Even though I was still a decade away from thinking about things like careers and life-callings, I realized then that if I stayed close to technology I would have opportunities to do interesting things in my life.

Across my personal circle of influence, and across the nation writ large, millions of kids were being inspired and directed like me. It would pick up steam in the 90’s as the internet became mainstream, and, for the next 3 decades, the constant theme of advice was that anyone who was interested in technology should consider being an engineer. As communications moved onto computing platforms, the people capable of helping that advancement would never want for work.

In the 80’s, there were only a handful of software engineers in the US. But by 2002, that number had grown to 677,000. By 2013 there were over 1 million. And that figure is expected to continue growing at a rapid pace, with 22% annual growth expected over the next decade. The folks who predicted during my youth that engineers would have a rosy future pretty much nailed it. But labor markets will always evolve, and while many new jobs are being created, others are being eliminated. So my question is this: can we learn from the rise of computer technology and the associated growth in software engineering jobs in order to predict future areas of the economy poised for similarly explosive growth? I believe the answer is yes.

Today, the medium of communication is shifting once again.

For tens of thousands of years, our ancestors communicated verbally. Sure, there were markings and early writings, but the primary thrust of communication was the spoken word. This changed with the advent of print thanks to Gutenberg, and, for over 550 years, text and static imagery have dominated human communication.

It was a good run. But it’s coming to an end.

Everywhere you look, you see screens. Screens at the gas station pump. Screens at the dentist office. Screens in the back of taxi cabs. And, most importantly, screens in your pocket. Increasingly, if a company has something to say, they’re going to say it in video.

How significant is this shift? Well, think of it this way—at the beginning of 2015, there were 50 million companies using Facebook pages. By September of 2016, that number had climbed to over 60 million. That’s 60 million companies choosing to use a platform to communicate with their customers—a platform that is very publicly transitioning to a video network. And as communications, in general, migrate from static means (text and imagery) to moving imagery (video, AR, and VR), those 60 million companies won’t just need a small handful of video advertisements per year. This may have been the case a decade ago for the Fortune 500, but it doesn’t hold anymore. No, they each will need hundreds, if not thousands of videos per year. Remember, it’s not just advertising that’s changing. It is all communications.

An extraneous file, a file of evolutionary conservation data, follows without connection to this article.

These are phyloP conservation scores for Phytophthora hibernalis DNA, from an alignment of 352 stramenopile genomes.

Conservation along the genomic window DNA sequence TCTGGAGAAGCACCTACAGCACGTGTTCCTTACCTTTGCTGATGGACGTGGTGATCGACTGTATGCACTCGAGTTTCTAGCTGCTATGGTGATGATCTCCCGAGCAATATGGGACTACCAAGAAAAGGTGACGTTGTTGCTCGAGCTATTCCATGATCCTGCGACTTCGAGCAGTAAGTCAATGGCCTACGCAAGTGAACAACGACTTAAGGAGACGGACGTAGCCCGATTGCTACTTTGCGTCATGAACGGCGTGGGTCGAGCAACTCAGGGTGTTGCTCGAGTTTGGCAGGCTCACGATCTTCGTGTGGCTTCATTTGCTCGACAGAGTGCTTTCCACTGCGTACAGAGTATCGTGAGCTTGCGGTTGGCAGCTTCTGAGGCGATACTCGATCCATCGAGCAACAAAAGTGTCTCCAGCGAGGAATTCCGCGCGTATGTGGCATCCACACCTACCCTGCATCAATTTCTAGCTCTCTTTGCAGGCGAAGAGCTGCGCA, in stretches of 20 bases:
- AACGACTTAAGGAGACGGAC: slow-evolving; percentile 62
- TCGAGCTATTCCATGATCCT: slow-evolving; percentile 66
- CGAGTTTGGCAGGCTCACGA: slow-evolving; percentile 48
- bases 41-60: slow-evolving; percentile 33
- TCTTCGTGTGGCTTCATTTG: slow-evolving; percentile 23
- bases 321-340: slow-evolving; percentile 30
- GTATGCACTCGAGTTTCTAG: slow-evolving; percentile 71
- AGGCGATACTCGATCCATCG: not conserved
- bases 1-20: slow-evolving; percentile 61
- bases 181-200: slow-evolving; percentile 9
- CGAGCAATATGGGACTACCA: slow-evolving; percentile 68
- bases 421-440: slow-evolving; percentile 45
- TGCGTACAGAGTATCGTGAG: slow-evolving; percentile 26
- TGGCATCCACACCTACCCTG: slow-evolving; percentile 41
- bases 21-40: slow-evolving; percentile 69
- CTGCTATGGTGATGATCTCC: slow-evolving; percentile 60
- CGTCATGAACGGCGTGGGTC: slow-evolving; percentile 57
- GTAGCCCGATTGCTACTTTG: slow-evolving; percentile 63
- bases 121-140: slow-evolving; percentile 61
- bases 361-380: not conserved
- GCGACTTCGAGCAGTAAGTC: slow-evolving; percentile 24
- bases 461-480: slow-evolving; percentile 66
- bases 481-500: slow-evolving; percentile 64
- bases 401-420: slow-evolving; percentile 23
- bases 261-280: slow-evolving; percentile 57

But here’s the kicker as it relates to job creation in this field. We are simultaneously shifting from a world where scarcity ruled in video content to an era of abundance. It wasn’t long ago that distribution was choked, and where it was available, it came with costs. Channels were relatively finite. As a result, quality demands were forgiving. If you had distribution, you basically just needed to fill the pipe. Today, video exists in abundance. Distribution is effectively free and infinitely scalable.

Now, more than ever, quality matters when it comes to video communications.

If you’ve ever read a script created by an algorithm or watched editorial pieces made by any of the myriad algorithmic editing tools, you’ll realize that we’re still a very long way away from having emotive communications created by anything other than a human being. So, if the communications have to be good in order to be effective, and to do so means that they have to be made by people, just how many jobs are we talking about creating?

Between advertising, hiring, internal communications, and general social marketing, I’m going to assume that the average company will need 10 videos per year. Keep in mind that many companies will need literally thousands of pieces of video content—social advertising is quickly evolving into a model where companies should never create a single ad, but rather create many ads and test them all (more on this in another post soon). But if you assume 10 as a good blended average, that means 600 million pieces of video content will need to be created per year in the near future. If the average creative can make 5 pieces of quality video content per week, that means over 2.3 million editors will be needed to service this coming demand, just from the companies that are currently on Facebook. You can quibble with me over the exact numbers, but not the scope and scale of the coming video revolution.